June 2004
Volume 4, Issue 8
Vision Sciences Society Annual Meeting Abstract  |   August 2004
Perceived speed in peripheral vision: it can go up as well as down
Author Affiliations
  • Peter Thompson
    Dept of Psychology, University of York, UK
  • Steve Hammett
    Dept of Psychology, Royal Holloway University of London, UK
Journal of Vision August 2004, Vol.4, 83. doi:https://doi.org/10.1167/4.8.83
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      Peter Thompson, Steve Hammett; Perceived speed in peripheral vision: it can go up as well as down. Journal of Vision 2004;4(8):83. https://doi.org/10.1167/4.8.83.

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      © ARVO (1962-2015); The Authors (2016-present)

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It is well-known that moving stimuli can appear to move slower when presented in peripheral vision (Lichtenstein 1963 J.O.S.A. 53 302–306). Recently we (Thompson et al 2003 Perception 32 105) reported that these effects might be accounted for by the reduction in perceived contrast of peripheral stimuli as reduced contrast itself can lead to perceptual slowing (Thompson 1982 Vis Res 22 377–380). However in those experiments we only investigated eccentricities up to 8 degrees. We now report on data collected at far greater eccentricities. Pairs of (2 degree diameter circular) patches of horizontal grating stimuli (all 2 cycles/degree with a standard rate of movement of 2 cycles/sec) were presented simultaneously, one foveally the other horizontally displaced by 8, 16, 24 or 32 degrees. Subjects reported which grating appeared to move faster. A staircase procedure determined the point of subjective equality of the two stimuli. According to condition, either the speed of the foveal or the peripheral stimulus was staircased. Equal contrast stimuli (both 0.1 or 0.7 contrast) & unequal contrast stimuli (0.1 foveal, 0.7 peripheral & 0.7 foveal, 0.1 peripheral) were investigated. 4 subjects completed all conditions at least 4 times. The results show that at low contrast (0.1) perceived speed drops (as much as 50%) as the stimuli move into the periphery. However high contrast (0.7) stimuli appear to move faster (up to 30%) in the periphery. Even larger effects can occur if unequal contrasts are used: a low contrast grating in the fovea can look up to 40% slower than a high contrast in the periphery & a low contrast peripheral stimulus can be matched by a high foveal contrast of only 40% the speed. To explain these results we shall invoke both the usual dependence of speed on contrast and also a ratio model of speed perception that predicts increases in speed with increasing eccentricity.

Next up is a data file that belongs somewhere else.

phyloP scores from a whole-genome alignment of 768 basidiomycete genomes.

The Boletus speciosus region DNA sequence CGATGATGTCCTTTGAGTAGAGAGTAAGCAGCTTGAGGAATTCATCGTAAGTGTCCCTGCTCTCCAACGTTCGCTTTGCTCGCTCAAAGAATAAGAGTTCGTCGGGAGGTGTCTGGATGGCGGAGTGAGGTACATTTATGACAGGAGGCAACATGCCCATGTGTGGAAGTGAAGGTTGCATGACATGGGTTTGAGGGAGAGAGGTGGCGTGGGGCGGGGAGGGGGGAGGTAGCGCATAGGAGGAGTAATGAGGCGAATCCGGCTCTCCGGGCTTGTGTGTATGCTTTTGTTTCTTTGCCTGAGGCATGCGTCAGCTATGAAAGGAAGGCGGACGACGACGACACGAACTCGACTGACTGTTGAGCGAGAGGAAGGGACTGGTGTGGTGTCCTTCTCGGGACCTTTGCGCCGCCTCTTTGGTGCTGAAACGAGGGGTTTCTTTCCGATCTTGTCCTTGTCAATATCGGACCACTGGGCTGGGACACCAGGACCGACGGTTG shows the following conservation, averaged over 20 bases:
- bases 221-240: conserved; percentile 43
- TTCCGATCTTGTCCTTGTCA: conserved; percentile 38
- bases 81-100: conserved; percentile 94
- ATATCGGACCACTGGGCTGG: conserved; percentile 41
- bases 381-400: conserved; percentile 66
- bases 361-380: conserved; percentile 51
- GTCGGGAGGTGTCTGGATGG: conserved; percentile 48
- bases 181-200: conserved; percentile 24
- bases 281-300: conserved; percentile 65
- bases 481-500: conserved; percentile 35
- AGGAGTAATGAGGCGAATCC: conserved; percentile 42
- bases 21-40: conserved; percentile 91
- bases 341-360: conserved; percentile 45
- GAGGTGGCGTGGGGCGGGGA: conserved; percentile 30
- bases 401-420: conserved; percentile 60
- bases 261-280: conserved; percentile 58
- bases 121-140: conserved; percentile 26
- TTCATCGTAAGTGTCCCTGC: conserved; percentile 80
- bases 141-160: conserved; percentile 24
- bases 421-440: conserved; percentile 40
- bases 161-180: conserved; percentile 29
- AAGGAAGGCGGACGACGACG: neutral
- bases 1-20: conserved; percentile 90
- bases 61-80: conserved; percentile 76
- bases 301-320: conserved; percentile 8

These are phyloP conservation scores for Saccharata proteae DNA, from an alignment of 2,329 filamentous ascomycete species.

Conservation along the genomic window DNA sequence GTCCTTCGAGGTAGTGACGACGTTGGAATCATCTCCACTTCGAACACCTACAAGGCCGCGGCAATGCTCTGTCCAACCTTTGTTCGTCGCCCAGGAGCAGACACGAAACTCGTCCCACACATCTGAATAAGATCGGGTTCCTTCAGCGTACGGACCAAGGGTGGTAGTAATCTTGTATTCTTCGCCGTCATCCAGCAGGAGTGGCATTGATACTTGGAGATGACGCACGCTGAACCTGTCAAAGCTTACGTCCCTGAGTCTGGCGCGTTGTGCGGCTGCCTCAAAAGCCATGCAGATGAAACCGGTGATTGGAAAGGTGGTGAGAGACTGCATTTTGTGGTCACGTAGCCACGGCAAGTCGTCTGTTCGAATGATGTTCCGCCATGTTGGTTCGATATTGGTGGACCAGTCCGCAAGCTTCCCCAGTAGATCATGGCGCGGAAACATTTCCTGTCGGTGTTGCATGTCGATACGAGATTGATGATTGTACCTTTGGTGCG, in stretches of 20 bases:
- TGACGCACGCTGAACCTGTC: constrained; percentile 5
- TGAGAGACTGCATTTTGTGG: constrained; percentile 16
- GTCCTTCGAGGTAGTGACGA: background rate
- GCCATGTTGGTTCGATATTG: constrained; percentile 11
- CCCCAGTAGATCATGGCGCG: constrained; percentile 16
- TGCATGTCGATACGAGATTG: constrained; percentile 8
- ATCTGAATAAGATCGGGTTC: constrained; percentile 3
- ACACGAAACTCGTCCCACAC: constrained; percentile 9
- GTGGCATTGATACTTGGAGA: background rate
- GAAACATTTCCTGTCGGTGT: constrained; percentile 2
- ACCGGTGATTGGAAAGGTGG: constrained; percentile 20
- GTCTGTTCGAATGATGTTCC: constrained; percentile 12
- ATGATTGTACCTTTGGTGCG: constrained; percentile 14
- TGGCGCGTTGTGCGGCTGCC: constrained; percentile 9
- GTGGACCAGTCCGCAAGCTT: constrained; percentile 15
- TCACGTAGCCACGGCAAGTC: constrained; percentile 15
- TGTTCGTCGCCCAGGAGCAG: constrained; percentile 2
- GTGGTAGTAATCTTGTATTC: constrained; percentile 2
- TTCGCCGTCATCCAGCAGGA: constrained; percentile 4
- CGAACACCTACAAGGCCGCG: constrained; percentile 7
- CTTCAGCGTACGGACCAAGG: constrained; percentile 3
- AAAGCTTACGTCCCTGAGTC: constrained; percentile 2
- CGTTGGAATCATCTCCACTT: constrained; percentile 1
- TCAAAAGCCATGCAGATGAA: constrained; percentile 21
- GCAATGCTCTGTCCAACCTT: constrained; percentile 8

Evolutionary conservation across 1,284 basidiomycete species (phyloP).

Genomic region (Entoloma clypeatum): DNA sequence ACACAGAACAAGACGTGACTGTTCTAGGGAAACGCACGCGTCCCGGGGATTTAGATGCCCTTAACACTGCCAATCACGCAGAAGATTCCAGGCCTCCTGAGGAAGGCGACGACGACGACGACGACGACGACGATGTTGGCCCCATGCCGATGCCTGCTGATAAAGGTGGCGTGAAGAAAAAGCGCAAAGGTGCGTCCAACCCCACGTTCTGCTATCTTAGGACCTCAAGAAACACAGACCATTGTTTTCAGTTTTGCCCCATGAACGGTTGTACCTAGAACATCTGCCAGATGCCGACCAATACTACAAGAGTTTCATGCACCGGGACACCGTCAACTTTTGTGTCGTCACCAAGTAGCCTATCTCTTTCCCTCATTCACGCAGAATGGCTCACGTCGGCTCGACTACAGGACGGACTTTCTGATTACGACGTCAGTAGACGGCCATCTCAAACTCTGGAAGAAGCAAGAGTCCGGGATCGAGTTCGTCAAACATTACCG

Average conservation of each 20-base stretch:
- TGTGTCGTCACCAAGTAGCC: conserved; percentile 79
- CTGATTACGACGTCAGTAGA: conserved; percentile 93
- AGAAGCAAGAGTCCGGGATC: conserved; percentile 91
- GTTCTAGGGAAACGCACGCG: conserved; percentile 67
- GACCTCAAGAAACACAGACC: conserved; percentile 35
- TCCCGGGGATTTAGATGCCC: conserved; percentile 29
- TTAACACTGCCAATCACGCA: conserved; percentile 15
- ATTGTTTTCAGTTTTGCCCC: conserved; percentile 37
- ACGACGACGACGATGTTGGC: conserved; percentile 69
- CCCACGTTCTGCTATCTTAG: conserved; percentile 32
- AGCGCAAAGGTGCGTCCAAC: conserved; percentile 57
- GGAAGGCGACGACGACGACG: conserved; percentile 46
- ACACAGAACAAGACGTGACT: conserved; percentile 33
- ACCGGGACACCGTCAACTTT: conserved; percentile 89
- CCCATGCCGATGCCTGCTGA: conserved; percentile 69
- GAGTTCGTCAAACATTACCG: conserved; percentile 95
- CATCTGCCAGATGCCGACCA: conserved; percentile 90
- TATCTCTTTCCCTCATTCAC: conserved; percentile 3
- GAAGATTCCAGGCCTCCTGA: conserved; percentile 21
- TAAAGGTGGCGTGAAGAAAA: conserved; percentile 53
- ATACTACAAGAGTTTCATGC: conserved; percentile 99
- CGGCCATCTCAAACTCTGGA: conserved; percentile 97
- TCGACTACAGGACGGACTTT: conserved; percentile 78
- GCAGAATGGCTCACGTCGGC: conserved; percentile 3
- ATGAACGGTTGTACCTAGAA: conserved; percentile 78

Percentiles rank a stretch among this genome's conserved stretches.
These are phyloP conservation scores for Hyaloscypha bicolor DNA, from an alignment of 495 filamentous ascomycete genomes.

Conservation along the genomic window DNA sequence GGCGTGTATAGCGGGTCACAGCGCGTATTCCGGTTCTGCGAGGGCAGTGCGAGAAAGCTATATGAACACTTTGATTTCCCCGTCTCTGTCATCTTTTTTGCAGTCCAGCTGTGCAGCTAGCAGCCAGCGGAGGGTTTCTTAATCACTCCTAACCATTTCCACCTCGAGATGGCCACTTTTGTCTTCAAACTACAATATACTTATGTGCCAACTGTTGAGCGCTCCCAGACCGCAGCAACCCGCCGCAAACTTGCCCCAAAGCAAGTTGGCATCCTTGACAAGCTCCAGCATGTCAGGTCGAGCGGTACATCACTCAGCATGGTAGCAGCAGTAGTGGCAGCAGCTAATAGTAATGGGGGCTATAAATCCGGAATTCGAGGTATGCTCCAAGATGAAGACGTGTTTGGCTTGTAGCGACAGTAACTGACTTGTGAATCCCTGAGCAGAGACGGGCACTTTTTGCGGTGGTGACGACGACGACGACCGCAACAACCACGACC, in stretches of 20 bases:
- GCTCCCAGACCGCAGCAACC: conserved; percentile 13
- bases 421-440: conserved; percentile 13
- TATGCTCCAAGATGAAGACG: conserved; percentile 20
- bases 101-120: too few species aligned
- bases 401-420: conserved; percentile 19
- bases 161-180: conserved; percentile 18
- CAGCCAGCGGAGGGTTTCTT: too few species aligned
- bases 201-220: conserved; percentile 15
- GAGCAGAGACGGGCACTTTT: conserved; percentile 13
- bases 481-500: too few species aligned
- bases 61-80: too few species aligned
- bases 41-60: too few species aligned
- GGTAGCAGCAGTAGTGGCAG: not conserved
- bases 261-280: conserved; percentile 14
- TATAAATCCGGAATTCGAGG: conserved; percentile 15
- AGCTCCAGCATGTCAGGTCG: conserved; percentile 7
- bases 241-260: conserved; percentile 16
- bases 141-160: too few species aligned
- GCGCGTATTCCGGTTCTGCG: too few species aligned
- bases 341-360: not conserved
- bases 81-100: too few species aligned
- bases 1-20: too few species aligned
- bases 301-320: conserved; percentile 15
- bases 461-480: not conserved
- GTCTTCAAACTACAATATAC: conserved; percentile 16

Thompson, P., Hammett, S.(2004). Perceived speed in peripheral vision: it can go up as well as down [Abstract]. Journal of Vision, 4( 8): 83, 83a, http://journalofvision.org/4/8/83/, doi:10.1167/4.8.83. [CrossRef]
 Supported by Wellcome Trust Grant 065624 to SH & PT.

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